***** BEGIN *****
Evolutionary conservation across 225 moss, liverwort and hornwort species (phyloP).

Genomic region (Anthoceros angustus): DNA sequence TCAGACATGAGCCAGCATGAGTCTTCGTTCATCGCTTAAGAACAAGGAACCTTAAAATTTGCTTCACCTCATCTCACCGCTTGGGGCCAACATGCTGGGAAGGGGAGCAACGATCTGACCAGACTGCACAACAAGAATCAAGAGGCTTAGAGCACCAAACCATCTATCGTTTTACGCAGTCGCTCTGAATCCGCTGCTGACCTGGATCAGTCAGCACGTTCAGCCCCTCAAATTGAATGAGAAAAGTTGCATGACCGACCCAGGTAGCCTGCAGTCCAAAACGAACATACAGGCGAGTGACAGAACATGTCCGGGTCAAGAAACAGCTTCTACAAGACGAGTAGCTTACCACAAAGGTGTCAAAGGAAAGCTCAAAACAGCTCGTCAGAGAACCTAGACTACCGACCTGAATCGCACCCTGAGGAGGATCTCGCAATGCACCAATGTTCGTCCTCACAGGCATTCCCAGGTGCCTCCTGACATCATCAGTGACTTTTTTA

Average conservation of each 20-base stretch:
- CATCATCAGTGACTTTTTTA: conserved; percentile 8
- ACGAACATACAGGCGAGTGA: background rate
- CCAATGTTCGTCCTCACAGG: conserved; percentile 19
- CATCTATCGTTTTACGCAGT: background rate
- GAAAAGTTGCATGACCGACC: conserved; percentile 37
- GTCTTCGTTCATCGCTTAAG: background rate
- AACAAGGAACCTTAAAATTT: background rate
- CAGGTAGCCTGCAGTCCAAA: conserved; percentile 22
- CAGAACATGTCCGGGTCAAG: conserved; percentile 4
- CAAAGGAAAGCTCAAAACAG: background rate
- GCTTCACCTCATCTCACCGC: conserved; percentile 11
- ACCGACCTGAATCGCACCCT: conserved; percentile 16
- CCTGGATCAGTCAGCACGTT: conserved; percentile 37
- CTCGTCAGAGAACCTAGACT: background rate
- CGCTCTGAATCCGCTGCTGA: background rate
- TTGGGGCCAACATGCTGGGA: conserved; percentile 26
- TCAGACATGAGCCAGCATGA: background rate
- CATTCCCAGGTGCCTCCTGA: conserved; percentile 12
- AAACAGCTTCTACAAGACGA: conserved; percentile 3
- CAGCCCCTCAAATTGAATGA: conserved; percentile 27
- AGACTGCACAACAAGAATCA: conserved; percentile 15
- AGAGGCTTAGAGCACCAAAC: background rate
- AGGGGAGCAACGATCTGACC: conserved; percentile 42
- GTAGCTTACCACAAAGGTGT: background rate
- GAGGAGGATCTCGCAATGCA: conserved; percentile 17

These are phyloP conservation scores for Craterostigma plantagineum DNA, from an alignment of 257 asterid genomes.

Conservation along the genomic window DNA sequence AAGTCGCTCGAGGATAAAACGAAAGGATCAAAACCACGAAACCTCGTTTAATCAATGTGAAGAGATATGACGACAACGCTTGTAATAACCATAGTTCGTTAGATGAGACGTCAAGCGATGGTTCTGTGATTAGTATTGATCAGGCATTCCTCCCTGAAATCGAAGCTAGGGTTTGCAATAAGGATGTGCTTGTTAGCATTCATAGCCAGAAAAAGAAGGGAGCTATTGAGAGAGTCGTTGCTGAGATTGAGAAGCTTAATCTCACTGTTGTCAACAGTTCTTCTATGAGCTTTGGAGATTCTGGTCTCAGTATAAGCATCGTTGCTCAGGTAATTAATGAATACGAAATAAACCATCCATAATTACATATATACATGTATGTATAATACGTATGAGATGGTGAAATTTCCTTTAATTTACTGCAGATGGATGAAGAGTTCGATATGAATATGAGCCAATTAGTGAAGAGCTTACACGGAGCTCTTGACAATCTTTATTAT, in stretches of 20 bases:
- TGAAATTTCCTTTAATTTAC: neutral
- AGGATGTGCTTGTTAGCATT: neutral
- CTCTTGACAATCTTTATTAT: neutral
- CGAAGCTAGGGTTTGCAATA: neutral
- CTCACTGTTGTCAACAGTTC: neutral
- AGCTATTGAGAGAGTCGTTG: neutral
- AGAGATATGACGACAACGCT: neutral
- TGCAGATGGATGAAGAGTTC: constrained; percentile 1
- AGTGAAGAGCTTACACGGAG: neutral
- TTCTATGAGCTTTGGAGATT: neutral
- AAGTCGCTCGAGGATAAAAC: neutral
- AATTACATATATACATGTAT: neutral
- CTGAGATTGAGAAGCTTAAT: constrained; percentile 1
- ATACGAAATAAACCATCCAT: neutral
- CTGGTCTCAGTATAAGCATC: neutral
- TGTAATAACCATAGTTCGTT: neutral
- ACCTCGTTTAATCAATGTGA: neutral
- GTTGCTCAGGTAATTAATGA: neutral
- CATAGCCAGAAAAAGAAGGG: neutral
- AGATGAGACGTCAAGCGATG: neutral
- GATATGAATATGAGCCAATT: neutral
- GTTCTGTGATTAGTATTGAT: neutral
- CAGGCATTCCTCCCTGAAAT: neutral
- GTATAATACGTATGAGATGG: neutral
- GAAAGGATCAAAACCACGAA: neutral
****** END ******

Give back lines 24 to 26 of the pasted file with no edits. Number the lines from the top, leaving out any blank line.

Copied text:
- AGACTGCACAACAAGAATCA: conserved; percentile 15
- AGAGGCTTAGAGCACCAAAC: background rate
- AGGGGAGCAACGATCTGACC: conserved; percentile 42